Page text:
Not all substance abusers develop dependence or addiction, but continued substance abuse is a major risk factor leading to dependence. Sometimes dependence develops suddenly in response to a genetic predisposition from a family history of addiction/alcoholism or due to a stressful change, such as a breakup, or another loss. Other times, it gradually creeps up on you as your tolerance to alcohol and/or drugs increases. If a person is a binge drinker or drinks every day, the risks of developing alcoholism are even greater.
Signs and symptoms of substance abuse:
Tolerance means that, over time, you need more alcohol or drugs to feel the same effect. Do you drink/use more than you used to? Do you drink more than other people without showing obvious signs of intoxication?
As the effect of the alcohol or drugs wears off you may experience withdrawal symptoms: anxiety or jumpiness; shakiness or trembling; sweating, nausea and vomiting, insomnia, depression, irritability, fatigue or loss of appetite and headaches. Do you drink or use to steady the nerves, stop the shakes in the morning? Drinking or using to relieve or avoid withdrawal symptoms is a sign of alcoholism and addiction.
In severe cases, withdrawal from alcohol can be life-threatening and involve hallucinations, confusion, seizures, fever, and agitation. These symptoms can be dangerous and should be managed by a physician specifically trained and experienced in dealing with alcoholism and addiction.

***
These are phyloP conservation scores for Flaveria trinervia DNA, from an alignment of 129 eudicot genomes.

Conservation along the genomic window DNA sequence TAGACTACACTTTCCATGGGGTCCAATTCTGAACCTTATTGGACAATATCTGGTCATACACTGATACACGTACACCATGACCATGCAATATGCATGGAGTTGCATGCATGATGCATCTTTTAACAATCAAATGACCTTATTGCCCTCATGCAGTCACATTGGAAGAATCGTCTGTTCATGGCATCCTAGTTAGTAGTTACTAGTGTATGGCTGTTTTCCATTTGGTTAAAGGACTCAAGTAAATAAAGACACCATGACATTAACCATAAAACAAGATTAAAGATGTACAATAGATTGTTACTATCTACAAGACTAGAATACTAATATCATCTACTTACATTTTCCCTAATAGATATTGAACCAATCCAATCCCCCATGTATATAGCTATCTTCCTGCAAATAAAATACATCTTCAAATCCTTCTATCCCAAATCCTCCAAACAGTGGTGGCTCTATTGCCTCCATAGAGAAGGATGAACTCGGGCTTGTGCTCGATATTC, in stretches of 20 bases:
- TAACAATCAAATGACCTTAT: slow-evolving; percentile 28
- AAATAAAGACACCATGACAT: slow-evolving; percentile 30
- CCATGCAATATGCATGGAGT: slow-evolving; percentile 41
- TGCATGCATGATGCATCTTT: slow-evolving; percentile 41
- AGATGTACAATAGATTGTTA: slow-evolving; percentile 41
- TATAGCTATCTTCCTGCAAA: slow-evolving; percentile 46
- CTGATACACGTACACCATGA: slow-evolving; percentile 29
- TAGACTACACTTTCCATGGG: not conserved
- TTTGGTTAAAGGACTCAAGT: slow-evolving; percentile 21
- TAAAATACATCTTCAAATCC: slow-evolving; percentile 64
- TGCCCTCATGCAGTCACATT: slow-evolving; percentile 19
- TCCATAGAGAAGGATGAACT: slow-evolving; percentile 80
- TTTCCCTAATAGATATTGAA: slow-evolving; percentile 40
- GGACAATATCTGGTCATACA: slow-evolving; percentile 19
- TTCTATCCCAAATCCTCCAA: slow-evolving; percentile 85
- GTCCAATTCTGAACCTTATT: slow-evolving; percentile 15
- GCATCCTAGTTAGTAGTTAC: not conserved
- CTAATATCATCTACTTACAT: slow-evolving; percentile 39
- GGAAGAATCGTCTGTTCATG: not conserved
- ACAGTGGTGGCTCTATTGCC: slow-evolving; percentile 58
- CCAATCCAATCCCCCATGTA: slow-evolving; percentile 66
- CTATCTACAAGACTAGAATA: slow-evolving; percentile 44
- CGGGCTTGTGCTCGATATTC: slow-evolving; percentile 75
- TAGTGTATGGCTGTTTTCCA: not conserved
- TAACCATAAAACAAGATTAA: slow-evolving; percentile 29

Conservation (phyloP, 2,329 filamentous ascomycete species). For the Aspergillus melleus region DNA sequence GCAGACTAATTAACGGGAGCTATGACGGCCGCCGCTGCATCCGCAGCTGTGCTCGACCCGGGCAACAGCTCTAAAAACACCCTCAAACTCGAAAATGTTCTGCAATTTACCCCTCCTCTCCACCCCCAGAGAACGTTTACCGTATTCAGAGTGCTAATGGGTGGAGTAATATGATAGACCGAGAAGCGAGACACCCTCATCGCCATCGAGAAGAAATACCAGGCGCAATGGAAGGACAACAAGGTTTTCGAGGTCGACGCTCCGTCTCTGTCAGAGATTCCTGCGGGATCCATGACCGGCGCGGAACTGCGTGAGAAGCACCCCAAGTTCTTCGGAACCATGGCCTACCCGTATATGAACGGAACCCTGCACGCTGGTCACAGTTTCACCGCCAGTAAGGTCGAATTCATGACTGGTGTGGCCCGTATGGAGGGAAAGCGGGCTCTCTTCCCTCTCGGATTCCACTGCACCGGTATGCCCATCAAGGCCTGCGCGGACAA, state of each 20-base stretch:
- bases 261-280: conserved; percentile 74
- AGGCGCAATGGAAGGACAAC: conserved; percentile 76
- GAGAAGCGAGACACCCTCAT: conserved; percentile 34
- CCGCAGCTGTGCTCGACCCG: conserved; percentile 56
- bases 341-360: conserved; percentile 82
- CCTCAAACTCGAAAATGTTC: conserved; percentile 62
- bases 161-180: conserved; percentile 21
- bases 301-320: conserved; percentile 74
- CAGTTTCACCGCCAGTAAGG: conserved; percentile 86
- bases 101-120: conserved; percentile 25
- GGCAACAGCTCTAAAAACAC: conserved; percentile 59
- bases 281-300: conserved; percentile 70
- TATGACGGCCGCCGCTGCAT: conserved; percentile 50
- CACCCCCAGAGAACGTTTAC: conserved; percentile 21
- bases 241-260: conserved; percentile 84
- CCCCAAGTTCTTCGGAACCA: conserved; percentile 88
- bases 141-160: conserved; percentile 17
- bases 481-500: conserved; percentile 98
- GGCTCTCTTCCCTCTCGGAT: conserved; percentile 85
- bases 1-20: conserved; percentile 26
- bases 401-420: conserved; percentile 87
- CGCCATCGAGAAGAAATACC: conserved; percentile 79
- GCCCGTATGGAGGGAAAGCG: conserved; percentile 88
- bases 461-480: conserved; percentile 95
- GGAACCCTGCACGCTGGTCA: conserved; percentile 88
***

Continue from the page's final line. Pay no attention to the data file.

- Loss of Control:
Drinking or using more than you wanted to, for longer than you intended, or despite telling yourself that you wouldn’t do it this time.
- Desire to Stop- But Can’t:
You have a persistent desire to cut down or stop your alcohol or drug use, but all efforts to stop and stay stopped, have been unsuccessful.
- Neglecting Other Activities:
You are spending less time on activities that used to be important to you (hanging out with family and friends, exercising- going to the gym, pursuing your hobbies or other interests) because of the use of alcohol.
- Alcohol/Drugs Takes Up Greater Time, Energy and Focus:
You spend a lot of time drinking or using, thinking about it, or recovering from its effects. You have few, if any, interests, social or community involvements that don’t revolve around the use of alcohol.
- Continued Use Despite Negative Consequences:
You drink or use even though they know it’s causing problems. You realize your use is damaging relationships and your academic success, but you continue to use.
Take these confidential self-tests to evaluate your relationship with alcohol and other drugs:
(other drugs) https://ncadd.org/learn-about-drugs/drug-abuse-self-test